The NIEHS Worker Training Program (WTP) conducted the following webinars on infectious disease preparedness and response training, with a focus on protecting workers involved in emergency response and cleanup activities performed in the United States.
Protecting Infectious Disease Responders During the COVID-19 Outbreak Workshop
Emory University Woodruff Health Sciences Center, in conjunction with the NIEHS WTP, sponsored a workshop on Protecting Infectious Disease Responders During the COVID-19 Outbreak on March 17, 2020.
Protecting Infectious Disease Responders During the COVID-19 Outbreak Workshop: Morning Sessions
Protecting Infectious Disease Responders During the COVID-19 Outbreak Workshop: Afternoon Sessions
Ebola Biosafety and Infectious Disease Response Training Program Webinar Series
The WTP hosted a three-part webinar to introduce the eight awardees funded to provide safety training for workers who may be exposed to infectious diseases.
Part 1: Welcome and Introduction to NIEHS WTP (June 22, 2016)
- The International Chemical Workers Union Council Infectious Diseases Training Program(1.6MB)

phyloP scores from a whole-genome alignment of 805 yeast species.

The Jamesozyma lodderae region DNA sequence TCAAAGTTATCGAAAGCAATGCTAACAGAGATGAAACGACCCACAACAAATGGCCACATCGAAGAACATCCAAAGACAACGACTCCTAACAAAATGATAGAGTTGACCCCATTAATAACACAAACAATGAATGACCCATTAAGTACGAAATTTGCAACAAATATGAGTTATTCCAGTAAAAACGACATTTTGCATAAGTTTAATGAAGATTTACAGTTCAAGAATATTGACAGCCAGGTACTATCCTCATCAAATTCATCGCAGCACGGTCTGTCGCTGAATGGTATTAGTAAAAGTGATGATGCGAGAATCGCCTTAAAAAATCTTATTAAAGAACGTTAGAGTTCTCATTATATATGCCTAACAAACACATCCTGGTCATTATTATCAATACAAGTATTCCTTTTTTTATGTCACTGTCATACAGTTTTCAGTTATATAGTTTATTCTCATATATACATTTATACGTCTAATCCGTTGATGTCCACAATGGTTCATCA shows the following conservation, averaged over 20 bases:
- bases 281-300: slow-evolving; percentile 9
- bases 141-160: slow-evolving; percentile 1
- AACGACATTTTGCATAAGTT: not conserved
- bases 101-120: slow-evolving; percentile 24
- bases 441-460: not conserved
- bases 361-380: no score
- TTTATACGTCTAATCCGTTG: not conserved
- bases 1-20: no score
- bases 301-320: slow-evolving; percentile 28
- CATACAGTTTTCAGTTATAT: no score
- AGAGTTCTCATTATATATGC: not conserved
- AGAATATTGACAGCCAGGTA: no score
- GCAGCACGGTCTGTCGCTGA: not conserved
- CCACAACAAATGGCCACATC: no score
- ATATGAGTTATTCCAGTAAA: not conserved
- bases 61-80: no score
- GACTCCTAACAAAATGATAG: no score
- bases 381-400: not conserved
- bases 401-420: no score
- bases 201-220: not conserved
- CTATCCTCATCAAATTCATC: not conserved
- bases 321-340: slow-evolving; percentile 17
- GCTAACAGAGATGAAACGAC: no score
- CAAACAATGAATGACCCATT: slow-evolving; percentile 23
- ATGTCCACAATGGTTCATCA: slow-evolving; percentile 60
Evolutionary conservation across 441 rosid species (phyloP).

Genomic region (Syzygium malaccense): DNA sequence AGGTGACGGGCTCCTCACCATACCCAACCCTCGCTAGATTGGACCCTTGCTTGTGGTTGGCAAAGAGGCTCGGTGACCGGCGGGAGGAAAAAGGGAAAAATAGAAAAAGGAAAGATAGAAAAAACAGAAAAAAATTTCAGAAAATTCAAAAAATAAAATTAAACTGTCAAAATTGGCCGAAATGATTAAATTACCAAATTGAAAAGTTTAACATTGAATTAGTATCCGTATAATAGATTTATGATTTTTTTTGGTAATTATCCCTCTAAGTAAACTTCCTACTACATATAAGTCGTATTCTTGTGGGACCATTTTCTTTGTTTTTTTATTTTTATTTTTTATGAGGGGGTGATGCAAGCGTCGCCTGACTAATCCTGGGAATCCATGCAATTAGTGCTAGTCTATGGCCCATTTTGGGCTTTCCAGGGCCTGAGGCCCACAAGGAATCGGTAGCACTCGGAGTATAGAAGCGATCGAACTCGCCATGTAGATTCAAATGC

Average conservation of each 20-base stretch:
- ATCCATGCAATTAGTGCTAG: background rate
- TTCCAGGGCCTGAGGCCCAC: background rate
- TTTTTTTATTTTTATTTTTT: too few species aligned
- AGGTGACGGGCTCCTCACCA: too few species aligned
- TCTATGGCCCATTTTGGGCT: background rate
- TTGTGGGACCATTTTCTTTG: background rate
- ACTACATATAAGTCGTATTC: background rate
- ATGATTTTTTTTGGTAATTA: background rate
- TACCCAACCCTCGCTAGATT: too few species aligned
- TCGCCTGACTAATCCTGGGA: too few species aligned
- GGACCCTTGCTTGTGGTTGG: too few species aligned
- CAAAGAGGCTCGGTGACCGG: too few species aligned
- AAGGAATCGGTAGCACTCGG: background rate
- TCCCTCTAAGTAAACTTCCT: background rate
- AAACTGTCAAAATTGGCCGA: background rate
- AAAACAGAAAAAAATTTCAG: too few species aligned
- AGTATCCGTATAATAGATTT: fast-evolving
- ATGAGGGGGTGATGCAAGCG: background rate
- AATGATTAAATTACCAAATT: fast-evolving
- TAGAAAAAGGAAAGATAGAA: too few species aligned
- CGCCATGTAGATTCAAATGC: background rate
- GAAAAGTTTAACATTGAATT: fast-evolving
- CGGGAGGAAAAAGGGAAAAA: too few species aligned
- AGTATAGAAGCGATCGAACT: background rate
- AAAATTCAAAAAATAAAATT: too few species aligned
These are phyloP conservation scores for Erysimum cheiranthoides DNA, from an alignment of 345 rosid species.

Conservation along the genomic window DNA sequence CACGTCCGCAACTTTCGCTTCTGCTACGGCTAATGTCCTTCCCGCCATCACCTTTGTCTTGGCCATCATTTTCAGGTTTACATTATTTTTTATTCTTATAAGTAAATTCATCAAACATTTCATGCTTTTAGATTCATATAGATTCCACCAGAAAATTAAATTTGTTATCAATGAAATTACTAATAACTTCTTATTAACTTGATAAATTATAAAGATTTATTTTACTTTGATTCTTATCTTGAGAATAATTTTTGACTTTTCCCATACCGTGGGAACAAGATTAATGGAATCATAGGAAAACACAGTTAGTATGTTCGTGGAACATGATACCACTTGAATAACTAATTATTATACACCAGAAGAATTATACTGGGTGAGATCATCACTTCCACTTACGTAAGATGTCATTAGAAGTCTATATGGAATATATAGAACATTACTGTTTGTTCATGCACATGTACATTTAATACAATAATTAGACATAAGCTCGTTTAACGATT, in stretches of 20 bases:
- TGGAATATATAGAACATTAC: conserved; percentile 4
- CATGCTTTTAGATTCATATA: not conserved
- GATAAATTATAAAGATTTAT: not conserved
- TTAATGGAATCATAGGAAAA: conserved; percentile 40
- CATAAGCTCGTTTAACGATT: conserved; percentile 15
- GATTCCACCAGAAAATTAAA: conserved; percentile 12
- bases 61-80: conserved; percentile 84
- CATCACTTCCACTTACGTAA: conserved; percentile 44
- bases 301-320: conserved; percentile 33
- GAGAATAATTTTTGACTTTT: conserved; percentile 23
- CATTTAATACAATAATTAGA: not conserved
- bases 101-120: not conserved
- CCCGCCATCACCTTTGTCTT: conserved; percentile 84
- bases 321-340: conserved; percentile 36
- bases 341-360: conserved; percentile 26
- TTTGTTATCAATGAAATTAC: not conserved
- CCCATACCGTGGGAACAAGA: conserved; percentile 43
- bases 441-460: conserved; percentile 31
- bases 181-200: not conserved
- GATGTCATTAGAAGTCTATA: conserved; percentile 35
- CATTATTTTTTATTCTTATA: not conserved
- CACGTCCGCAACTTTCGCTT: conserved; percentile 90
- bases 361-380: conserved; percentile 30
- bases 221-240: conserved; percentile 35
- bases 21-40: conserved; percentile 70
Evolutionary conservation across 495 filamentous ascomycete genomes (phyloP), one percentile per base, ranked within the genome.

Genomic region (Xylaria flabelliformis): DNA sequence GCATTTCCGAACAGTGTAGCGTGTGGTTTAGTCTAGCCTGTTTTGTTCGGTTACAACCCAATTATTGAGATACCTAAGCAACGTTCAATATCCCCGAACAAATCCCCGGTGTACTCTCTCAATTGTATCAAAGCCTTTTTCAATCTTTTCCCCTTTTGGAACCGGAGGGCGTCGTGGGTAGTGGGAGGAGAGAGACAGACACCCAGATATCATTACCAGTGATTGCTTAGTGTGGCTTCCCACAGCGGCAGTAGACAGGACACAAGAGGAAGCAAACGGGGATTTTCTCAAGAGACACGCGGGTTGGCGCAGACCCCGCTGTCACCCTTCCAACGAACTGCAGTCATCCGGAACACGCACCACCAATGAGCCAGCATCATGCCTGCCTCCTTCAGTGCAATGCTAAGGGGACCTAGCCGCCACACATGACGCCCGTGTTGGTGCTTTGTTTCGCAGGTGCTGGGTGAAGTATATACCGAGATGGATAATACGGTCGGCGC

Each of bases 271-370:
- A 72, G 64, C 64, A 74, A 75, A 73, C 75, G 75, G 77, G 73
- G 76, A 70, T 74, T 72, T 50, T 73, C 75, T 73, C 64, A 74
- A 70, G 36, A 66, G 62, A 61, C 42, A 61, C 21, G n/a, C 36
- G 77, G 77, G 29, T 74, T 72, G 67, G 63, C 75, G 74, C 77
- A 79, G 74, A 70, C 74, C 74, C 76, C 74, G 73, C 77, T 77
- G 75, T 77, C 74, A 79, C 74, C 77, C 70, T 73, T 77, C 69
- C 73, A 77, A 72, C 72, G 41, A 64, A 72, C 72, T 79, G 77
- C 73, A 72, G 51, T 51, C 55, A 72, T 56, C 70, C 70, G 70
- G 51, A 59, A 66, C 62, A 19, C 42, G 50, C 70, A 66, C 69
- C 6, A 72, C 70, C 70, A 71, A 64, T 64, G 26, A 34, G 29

- Welcome and Introduction to NIEHS(3.3MB)
- Indiana University Presentation on the Biosafety and Infectious Disease Training Initiative(420KB)
- NJ/NY Hazardous Materials Worker Training Center Presentation on Ebola and Other Infectious Diseases(214KB)
- Emory University Ebola Biosafety and Infectious Disease Response Training Program(423KB)
- WTP Presentation on Building Collaborative Strength and Capacity(1.3MB)
- Duke Infectious Disease Response Training(1.5MB)
- Introduction to the Deep South Biosafety Consortium(810KB)
- LIUNA Training and Education Fund Infectious Disease Workshop Presentation(752KB)
Improved Access to Pathogen Safety Data (PSD) for Infectious Disease Preparedness Programs
The WTP conducted a webinar on April 6, 2016, to obtain input from stakeholders on a proposal to develop a PSD guide and a related training module. The purpose of the project is to identify available resources for infectious disease information, review their strengths and limitations, and how they can be used for potential high risk populations involved in emergency response and cleanup activities in the United States.